If you've not got an Xbox 360 Slim, you can't use your old Xbox 360 to power Kinect. No worries, it comes with its own power supply. It also comes with a manual with the kind of heft that reminded me of the old days before the rise of the PDF. It felt good. I like to read manuals.
However, in our new, accelerated society there was no time for that. Remember, we got the review unit a day before the embargo lifted. It was time for action.
Okay, so I was aware that trying to use the speech recognition before Kinect was even set-up was stupid of me.
Nevertheless I was looking forward to the kind of 'stuff' that Kudo Tsunoda had said back in September
Back then, Kudo had told us, "Some of the stuff I've been super interested in creatively is the stuff we have in Kinect right now, where you have not only the full-body technology but being able to understand the intonation of somebody's voice and how they're saying something. Also the human recognition stuff we've built where you can step in front of the sensor and get signed into Xbox Live right away."
I was excited.
On went the Xbox 360 by conventional use and Kinect (or Wall-E as I decided to call it for a few moments) lit its little red eye as it received voltage.
Then we went through an interminable set of updates to our already updated Xbox 360.
While this was occurring I was mulling over what to put in the drive first. My colleague, Marcus, had no such qualms. Kinect Sports
he had decided. Given the inevitable comparisons to the last game-changer, the Wii, and how much time we'd spent with Wii Sports
, well, Wii Sports Bowling
and more recently how much time we'd spent with Bocce using the PlayStation Move controllers, the choice of a first-party sports title was not only logical. It was fair.
But before I get into that, it's time to hear from senior SPOnG writer, and - it must be said usually the voice of optimism and youth in the office, Mark Johnson.
On your Mark
By Mark Johnson
I got a bad feeling about this. I mean, part of me's saying, "Hey Mark, I'm sure it'll be cool. This is just the launch line-up, and as developers get more used to developing for Kinect, they'll work it out."
But then there's the other part, the loud part that booms at me with the sort of conviction it's hard to ignore. That part's saying, "Wouldn't you rather have spent the afternoon with PlayStation Move or, even... the Wii? (Or, for that matter, any number of controller games?)" Listening to those guys arguing... it's not top.
This is because I am genuinely worried that Microsoft's jumped the shark. I'm worried that it's rushed something to market, having been terrified by what at the start of the process was the looming beast of the Wii. I'm concerned that the company that is already losing market share elsewhere in its business has spent a bunch of cash and good will on a product that just isn't that good.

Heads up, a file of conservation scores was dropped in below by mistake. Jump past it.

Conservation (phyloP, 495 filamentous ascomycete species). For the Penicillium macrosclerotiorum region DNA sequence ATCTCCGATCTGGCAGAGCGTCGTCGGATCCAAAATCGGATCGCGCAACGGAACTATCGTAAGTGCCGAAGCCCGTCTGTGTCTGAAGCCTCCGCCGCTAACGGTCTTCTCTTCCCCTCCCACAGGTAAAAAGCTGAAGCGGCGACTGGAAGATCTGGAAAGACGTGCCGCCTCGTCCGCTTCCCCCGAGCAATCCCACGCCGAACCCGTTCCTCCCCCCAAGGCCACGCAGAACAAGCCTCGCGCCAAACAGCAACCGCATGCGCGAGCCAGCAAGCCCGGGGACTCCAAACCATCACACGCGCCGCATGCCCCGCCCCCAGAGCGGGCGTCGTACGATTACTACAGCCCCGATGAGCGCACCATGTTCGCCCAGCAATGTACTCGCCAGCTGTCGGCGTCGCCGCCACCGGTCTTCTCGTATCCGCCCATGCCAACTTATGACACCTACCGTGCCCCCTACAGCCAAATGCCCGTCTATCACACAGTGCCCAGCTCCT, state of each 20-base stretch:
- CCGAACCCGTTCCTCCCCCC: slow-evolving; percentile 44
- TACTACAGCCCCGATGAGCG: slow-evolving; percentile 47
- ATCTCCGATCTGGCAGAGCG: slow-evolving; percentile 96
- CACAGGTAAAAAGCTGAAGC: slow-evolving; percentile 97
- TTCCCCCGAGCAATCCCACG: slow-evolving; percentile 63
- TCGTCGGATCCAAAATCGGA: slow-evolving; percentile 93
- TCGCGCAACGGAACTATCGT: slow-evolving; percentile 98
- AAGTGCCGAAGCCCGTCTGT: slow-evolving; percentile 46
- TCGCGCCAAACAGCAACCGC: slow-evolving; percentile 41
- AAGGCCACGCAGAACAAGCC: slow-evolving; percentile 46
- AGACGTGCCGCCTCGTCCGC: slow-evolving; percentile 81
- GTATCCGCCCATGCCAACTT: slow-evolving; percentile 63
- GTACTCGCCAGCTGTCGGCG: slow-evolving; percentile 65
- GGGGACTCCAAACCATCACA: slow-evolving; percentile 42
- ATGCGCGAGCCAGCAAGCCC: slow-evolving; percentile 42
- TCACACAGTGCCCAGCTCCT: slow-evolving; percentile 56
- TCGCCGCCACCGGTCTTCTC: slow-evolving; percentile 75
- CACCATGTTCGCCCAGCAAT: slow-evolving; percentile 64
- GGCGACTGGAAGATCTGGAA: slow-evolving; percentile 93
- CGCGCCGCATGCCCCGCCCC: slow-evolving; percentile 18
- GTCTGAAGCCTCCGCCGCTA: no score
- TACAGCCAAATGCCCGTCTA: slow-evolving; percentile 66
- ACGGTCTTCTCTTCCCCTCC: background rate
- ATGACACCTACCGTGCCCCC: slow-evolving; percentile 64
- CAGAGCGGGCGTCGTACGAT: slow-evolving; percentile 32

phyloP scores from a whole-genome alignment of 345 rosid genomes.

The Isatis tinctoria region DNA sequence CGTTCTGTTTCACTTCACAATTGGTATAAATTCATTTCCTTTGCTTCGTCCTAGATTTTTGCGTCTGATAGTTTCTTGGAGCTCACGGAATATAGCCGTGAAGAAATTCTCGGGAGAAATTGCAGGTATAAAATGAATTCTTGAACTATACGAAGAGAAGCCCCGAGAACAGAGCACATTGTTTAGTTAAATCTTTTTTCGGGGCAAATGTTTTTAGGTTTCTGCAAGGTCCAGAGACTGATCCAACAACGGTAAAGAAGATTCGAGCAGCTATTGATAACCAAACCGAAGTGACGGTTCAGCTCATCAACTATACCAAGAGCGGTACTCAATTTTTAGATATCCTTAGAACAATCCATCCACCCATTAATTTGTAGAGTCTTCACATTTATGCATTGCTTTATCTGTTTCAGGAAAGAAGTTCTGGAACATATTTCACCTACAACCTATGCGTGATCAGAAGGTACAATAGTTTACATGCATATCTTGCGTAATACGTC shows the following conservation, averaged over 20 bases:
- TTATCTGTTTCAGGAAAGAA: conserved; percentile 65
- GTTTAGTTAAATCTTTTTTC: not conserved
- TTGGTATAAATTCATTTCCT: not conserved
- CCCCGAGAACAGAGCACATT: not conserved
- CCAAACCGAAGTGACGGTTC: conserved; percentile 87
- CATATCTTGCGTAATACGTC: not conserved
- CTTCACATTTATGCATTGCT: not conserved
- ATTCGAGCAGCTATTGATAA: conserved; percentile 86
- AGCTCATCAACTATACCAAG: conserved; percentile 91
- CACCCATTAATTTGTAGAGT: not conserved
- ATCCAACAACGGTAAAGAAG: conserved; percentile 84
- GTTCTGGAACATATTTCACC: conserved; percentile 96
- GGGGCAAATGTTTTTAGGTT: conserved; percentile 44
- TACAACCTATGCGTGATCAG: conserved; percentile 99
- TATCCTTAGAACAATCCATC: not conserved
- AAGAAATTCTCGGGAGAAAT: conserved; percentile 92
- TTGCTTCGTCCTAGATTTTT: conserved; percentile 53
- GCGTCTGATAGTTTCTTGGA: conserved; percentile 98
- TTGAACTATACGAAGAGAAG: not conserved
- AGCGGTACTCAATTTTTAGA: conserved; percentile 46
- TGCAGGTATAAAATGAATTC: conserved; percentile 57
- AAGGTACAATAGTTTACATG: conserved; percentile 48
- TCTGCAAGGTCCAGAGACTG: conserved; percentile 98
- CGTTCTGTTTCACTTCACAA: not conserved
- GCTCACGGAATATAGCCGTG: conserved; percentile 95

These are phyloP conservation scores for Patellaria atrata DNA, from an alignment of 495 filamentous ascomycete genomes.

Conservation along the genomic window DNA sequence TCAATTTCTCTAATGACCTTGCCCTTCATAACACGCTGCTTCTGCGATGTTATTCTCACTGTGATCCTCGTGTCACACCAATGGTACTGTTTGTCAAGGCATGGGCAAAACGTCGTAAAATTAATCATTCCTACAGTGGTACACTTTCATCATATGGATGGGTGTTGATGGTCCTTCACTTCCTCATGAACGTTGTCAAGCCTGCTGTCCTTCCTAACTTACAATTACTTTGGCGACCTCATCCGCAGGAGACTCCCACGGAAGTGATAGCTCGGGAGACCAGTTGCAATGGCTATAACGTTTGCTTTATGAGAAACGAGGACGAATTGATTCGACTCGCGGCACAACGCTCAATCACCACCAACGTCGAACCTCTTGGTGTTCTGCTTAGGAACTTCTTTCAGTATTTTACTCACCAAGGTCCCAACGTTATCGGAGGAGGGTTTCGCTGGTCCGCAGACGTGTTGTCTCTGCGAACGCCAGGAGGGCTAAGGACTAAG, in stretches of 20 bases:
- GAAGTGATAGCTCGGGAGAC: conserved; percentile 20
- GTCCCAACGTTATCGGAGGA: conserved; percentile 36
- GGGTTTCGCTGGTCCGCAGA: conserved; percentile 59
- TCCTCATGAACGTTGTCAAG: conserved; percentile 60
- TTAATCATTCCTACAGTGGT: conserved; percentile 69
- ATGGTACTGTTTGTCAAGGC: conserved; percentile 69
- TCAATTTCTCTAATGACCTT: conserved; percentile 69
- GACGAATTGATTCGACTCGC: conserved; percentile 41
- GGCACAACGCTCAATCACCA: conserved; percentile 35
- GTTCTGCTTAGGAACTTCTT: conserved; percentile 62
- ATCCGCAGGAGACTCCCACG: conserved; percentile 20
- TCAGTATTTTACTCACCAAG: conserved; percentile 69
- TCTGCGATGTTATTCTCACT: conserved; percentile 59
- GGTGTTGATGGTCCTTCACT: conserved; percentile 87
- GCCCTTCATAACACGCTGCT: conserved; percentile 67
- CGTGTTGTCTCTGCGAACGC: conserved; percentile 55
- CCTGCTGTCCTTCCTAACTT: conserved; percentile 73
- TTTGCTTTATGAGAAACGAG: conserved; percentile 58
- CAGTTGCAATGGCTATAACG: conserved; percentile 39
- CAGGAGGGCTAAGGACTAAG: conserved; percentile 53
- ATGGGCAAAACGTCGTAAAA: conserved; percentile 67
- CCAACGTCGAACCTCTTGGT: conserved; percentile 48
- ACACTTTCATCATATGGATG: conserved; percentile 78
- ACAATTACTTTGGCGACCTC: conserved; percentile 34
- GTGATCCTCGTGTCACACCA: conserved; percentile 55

And the Wii's been out for four years now! I mean, Kinect's not awful, but £129.99 is a big ask, to me at least. This is especially true when the titles I've tried seem like they'd play better on the Wii or with a pad.
is unresponsive. I did not
feel in control of my vehicle. And taking away braking and acceleration ? seriously, what?
I only tried table tennis in Kinect Sports
, but it's loads better on the Wii. Serving was baffling. For any given serve I'd throw the ball in the air anything up to eight or nine times before successfully hitting it. I also quickly realised that you don't have to actually swing to hit the ball. Simply deciding which side of me the ball was coming to and leaving my hand there was sufficient. It looked
like my shots were going at different speeds and maybe ? maybe
? getting spin on them when I did actually swing for the ball, but precisely what I was doing to achieve those effects was pretty unfathomable. There was little to no fine control.
Then there's Kinect Adventures
. That's a bit better. I had fun at the ball-bashy game and I can see how taking rapids in a raft using your entire body might be fun. At one point I did find myself trying to plug a leak in a glass wall that I couldn't get to because the game could adjust to the fact that there was a real life wall in my way. No I wasn't standing behind a wall - it was simply that even with 10 feet between me and the sensor, and 12 feet of width, there was still a wall to my left. Really, the whole thing felt a lot like a tech demo.